Balancing things out, technology is neither a reminder of one’s mortality nor a threat to it. Japan rationalises the robot as a spiritual phenomenon and is indifferent to any existential threat it may pose: rather, robots exist in the world as all things do. By contrast, in Western culture ultimately the human element remains superior, sometimes for purely arbitrary reasons. We need to rationalise the robot as inhuman to justify our superiority, otherwise we jeopardise our own uniqueness.

The Enlightened Machine

I believe that the idea of the robot soul is a particularly prevalent topic now because of how rapidly AI is challenging our perceptions of what machines can and cannot do. Not only are robots becoming more physically human (a real-world case study is MIT’s parkour robot, Atlas, which is now capable of humanoid gymnastics), the processing speed and interactivity is rapidly improving as well. Hanson Robotics’ Sophia, for example, is capable of conversing, debating, and even telling jokes. With the development of AI comes the potential for creative thinking.

A defining aspect of the Romantic movement was creativity. Its challenging of tradition brought with it experimental practices in music and art. Rousseau even believed that only an uncorrupted human soul – referring to an undefined quality of greatness in human physical, moral, intellectual, metaphysical, spiritual, and artistic faculties – allowed people to truly enjoy the sublime. With this reasoning, only with a soul can you produce and enjoy music, capacities reserved until now only for human beings. But over this past decade we have seen AIs composing music, producing art, even writing poetry and free-form text. There now exist real-world AIs capable of producing classical music in the style of Mozart and Beethoven, such as Open AI’s MuseNet. Another electronic composer, AIVA (Artificial Intelligence Virtual Artist),has been officially recognised by France’s association for performing rights SACEM (Société des auteurs, compositeurs et éditeurs de musique). Whether this is true creativity is debatable, as it can be argued to be merely intelligently recombining information from a database. But then again, people create art based on memories, experiences, and inspiration from other works. Perhaps this means we’re not so dissimilar after all. However, for the first time in human history, we exist alongside virtual artists, writers, and thinkers. With each new update our exceptionalism is continually challenged and we must reevaluate what it means to be human.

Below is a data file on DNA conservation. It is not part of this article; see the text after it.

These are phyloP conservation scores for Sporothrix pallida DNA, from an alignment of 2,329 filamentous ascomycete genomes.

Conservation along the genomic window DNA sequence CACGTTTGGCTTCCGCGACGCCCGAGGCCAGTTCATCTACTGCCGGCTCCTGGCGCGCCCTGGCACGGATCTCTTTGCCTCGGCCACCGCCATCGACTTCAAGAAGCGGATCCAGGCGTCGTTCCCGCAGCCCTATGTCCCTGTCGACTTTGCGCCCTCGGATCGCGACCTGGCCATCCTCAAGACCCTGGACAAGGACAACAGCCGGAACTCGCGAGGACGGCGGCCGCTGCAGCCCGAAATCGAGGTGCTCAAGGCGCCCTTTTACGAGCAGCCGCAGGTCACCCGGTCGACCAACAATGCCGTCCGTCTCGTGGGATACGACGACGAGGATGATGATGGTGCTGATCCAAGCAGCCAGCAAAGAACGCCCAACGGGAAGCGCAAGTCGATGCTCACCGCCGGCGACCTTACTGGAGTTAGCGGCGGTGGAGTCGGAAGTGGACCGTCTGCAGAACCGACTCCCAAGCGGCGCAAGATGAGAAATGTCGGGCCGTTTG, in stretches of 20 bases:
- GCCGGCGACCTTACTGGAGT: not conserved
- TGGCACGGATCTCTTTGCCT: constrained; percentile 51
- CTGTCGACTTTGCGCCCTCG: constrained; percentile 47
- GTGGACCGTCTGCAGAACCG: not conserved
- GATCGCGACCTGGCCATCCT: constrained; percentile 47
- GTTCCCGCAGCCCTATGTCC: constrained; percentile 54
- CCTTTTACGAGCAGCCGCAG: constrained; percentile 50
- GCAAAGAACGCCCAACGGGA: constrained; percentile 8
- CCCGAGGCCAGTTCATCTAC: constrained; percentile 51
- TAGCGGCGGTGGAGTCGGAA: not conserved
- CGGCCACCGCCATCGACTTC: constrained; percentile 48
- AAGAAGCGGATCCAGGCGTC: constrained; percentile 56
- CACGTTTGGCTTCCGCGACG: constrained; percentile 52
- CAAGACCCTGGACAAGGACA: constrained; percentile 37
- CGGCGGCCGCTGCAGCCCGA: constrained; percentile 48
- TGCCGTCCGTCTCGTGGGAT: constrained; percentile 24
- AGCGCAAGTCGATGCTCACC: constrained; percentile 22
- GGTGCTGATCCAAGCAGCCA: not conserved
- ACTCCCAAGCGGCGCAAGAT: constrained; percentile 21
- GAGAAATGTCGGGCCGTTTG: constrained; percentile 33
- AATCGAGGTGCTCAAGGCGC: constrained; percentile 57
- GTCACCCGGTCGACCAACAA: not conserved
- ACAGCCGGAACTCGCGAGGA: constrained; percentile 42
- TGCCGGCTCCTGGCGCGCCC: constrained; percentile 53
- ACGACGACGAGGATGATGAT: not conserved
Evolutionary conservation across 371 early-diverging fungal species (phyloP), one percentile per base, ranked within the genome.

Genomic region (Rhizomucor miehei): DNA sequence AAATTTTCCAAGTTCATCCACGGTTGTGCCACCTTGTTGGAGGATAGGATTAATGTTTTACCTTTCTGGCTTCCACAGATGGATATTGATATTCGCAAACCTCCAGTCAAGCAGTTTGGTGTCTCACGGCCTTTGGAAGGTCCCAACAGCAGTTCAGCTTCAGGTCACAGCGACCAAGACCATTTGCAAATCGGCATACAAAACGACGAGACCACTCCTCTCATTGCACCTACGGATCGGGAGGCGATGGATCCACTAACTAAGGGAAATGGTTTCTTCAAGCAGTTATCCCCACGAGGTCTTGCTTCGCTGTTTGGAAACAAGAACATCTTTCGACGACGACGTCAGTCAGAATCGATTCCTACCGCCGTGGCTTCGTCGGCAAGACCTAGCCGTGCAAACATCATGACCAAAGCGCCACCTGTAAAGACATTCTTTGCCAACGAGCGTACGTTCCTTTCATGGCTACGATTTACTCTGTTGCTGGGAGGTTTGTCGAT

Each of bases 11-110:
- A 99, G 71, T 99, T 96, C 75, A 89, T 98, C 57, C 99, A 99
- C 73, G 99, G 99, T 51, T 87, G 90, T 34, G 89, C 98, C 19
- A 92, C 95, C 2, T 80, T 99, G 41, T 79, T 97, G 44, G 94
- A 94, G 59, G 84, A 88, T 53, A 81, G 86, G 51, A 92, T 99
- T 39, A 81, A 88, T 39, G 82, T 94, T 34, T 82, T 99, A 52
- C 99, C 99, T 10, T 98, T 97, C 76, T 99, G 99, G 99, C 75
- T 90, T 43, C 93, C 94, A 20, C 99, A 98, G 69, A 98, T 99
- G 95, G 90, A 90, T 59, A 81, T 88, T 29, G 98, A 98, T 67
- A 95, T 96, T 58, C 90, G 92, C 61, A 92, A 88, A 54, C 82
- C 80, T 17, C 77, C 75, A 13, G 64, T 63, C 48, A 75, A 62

To question whether robots have souls is to question culture itself. The Japanese belief that robots can have souls is founded on commonality, equality, and natural cosmology, welcoming mutual co-operation with our robot counterparts. The West by contrast has a culture of human supremacy. Our comfort comes with the culturally-specific belief that humans should command authority over all things, and the robot is just another thing to serve us.

Through their embracing of and respect for technology, the Japanese have avoided some aspects of the existential unhappiness gripping the West. Technology, computers, mobiles, and algorithms are simply a fact of modern life and have transformed our interactions. Naturally there comes a need to redefine our increasingly dependent relationships with machinery. Either we embrace the robot’s uniqueness, or we continue with our human-first agenda lest we confront our own place in the universe.

© James K. Wight 2020

James K. Wight has a degree in Japanese and Media from the University of East Anglia and Meiji Gakuin University, Tokyo, and an MA from the London Film School.